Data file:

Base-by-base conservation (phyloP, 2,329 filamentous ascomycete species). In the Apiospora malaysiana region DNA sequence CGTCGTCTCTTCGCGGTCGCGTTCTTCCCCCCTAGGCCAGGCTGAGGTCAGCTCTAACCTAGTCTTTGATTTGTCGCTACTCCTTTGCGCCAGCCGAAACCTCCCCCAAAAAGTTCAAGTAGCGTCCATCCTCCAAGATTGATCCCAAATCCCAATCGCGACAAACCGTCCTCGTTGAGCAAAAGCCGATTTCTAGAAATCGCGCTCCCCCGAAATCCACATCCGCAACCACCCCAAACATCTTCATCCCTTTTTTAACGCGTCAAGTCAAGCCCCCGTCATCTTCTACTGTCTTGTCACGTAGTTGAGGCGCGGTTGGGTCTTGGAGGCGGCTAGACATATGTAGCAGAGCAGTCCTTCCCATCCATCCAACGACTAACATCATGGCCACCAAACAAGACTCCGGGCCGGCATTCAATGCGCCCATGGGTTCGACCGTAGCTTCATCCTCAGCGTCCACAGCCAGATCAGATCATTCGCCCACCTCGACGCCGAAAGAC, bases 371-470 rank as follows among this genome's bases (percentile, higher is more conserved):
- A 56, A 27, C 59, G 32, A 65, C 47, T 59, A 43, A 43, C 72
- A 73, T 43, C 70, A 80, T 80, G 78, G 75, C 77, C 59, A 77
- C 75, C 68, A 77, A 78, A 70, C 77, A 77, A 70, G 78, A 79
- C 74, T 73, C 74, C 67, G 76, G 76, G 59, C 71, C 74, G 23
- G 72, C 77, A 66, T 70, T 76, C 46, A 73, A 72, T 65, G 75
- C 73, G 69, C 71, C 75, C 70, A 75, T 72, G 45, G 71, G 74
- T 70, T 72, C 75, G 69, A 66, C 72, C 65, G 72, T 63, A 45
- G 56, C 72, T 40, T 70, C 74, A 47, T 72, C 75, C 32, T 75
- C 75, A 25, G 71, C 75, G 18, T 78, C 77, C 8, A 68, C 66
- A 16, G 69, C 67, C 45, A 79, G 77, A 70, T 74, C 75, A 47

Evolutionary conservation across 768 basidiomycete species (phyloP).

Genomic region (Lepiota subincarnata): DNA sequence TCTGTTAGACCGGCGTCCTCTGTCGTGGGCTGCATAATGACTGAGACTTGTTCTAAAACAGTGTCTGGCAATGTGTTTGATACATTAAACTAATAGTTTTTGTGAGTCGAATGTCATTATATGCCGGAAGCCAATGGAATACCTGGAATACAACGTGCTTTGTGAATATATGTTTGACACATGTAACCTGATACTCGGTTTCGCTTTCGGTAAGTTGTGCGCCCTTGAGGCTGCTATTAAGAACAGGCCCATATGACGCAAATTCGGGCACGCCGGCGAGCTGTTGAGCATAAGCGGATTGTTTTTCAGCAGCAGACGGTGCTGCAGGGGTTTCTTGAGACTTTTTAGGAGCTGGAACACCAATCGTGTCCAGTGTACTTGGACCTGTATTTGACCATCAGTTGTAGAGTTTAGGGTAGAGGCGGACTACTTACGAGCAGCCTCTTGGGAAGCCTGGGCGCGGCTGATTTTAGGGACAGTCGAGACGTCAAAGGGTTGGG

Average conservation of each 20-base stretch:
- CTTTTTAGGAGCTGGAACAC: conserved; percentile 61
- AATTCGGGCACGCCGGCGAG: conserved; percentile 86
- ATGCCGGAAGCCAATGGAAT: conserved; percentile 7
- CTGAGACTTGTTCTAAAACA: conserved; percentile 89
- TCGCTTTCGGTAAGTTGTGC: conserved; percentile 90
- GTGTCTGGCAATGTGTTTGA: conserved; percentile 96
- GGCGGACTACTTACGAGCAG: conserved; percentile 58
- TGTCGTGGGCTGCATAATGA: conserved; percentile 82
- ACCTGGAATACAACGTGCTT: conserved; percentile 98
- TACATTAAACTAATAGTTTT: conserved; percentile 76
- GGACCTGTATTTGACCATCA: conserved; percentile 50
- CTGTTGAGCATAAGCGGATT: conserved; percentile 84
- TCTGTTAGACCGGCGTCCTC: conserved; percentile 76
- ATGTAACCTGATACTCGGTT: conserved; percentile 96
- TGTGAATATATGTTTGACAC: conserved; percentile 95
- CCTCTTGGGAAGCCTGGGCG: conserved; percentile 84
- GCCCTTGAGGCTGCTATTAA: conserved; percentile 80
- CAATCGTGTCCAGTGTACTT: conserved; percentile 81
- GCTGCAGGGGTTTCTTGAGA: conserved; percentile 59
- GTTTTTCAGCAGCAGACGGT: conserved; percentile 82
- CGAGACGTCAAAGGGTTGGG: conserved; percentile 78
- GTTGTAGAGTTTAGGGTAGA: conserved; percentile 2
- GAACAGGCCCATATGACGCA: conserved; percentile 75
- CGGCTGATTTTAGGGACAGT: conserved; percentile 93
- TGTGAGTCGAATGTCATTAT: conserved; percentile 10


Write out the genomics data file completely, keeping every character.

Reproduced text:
Base-by-base conservation (phyloP, 2,329 filamentous ascomycete species). In the Apiospora malaysiana region DNA sequence CGTCGTCTCTTCGCGGTCGCGTTCTTCCCCCCTAGGCCAGGCTGAGGTCAGCTCTAACCTAGTCTTTGATTTGTCGCTACTCCTTTGCGCCAGCCGAAACCTCCCCCAAAAAGTTCAAGTAGCGTCCATCCTCCAAGATTGATCCCAAATCCCAATCGCGACAAACCGTCCTCGTTGAGCAAAAGCCGATTTCTAGAAATCGCGCTCCCCCGAAATCCACATCCGCAACCACCCCAAACATCTTCATCCCTTTTTTAACGCGTCAAGTCAAGCCCCCGTCATCTTCTACTGTCTTGTCACGTAGTTGAGGCGCGGTTGGGTCTTGGAGGCGGCTAGACATATGTAGCAGAGCAGTCCTTCCCATCCATCCAACGACTAACATCATGGCCACCAAACAAGACTCCGGGCCGGCATTCAATGCGCCCATGGGTTCGACCGTAGCTTCATCCTCAGCGTCCACAGCCAGATCAGATCATTCGCCCACCTCGACGCCGAAAGAC, bases 371-470 rank as follows among this genome's bases (percentile, higher is more conserved):
- A 56, A 27, C 59, G 32, A 65, C 47, T 59, A 43, A 43, C 72
- A 73, T 43, C 70, A 80, T 80, G 78, G 75, C 77, C 59, A 77
- C 75, C 68, A 77, A 78, A 70, C 77, A 77, A 70, G 78, A 79
- C 74, T 73, C 74, C 67, G 76, G 76, G 59, C 71, C 74, G 23
- G 72, C 77, A 66, T 70, T 76, C 46, A 73, A 72, T 65, G 75
- C 73, G 69, C 71, C 75, C 70, A 75, T 72, G 45, G 71, G 74
- T 70, T 72, C 75, G 69, A 66, C 72, C 65, G 72, T 63, A 45
- G 56, C 72, T 40, T 70, C 74, A 47, T 72, C 75, C 32, T 75
- C 75, A 25, G 71, C 75, G 18, T 78, C 77, C 8, A 68, C 66
- A 16, G 69, C 67, C 45, A 79, G 77, A 70, T 74, C 75, A 47

Evolutionary conservation across 768 basidiomycete species (phyloP).

Genomic region (Lepiota subincarnata): DNA sequence TCTGTTAGACCGGCGTCCTCTGTCGTGGGCTGCATAATGACTGAGACTTGTTCTAAAACAGTGTCTGGCAATGTGTTTGATACATTAAACTAATAGTTTTTGTGAGTCGAATGTCATTATATGCCGGAAGCCAATGGAATACCTGGAATACAACGTGCTTTGTGAATATATGTTTGACACATGTAACCTGATACTCGGTTTCGCTTTCGGTAAGTTGTGCGCCCTTGAGGCTGCTATTAAGAACAGGCCCATATGACGCAAATTCGGGCACGCCGGCGAGCTGTTGAGCATAAGCGGATTGTTTTTCAGCAGCAGACGGTGCTGCAGGGGTTTCTTGAGACTTTTTAGGAGCTGGAACACCAATCGTGTCCAGTGTACTTGGACCTGTATTTGACCATCAGTTGTAGAGTTTAGGGTAGAGGCGGACTACTTACGAGCAGCCTCTTGGGAAGCCTGGGCGCGGCTGATTTTAGGGACAGTCGAGACGTCAAAGGGTTGGG

Average conservation of each 20-base stretch:
- CTTTTTAGGAGCTGGAACAC: conserved; percentile 61
- AATTCGGGCACGCCGGCGAG: conserved; percentile 86
- ATGCCGGAAGCCAATGGAAT: conserved; percentile 7
- CTGAGACTTGTTCTAAAACA: conserved; percentile 89
- TCGCTTTCGGTAAGTTGTGC: conserved; percentile 90
- GTGTCTGGCAATGTGTTTGA: conserved; percentile 96
- GGCGGACTACTTACGAGCAG: conserved; percentile 58
- TGTCGTGGGCTGCATAATGA: conserved; percentile 82
- ACCTGGAATACAACGTGCTT: conserved; percentile 98
- TACATTAAACTAATAGTTTT: conserved; percentile 76
- GGACCTGTATTTGACCATCA: conserved; percentile 50
- CTGTTGAGCATAAGCGGATT: conserved; percentile 84
- TCTGTTAGACCGGCGTCCTC: conserved; percentile 76
- ATGTAACCTGATACTCGGTT: conserved; percentile 96
- TGTGAATATATGTTTGACAC: conserved; percentile 95
- CCTCTTGGGAAGCCTGGGCG: conserved; percentile 84
- GCCCTTGAGGCTGCTATTAA: conserved; percentile 80
- CAATCGTGTCCAGTGTACTT: conserved; percentile 81
- GCTGCAGGGGTTTCTTGAGA: conserved; percentile 59
- GTTTTTCAGCAGCAGACGGT: conserved; percentile 82
- CGAGACGTCAAAGGGTTGGG: conserved; percentile 78
- GTTGTAGAGTTTAGGGTAGA: conserved; percentile 2
- GAACAGGCCCATATGACGCA: conserved; percentile 75
- CGGCTGATTTTAGGGACAGT: conserved; percentile 93
- TGTGAGTCGAATGTCATTAT: conserved; percentile 10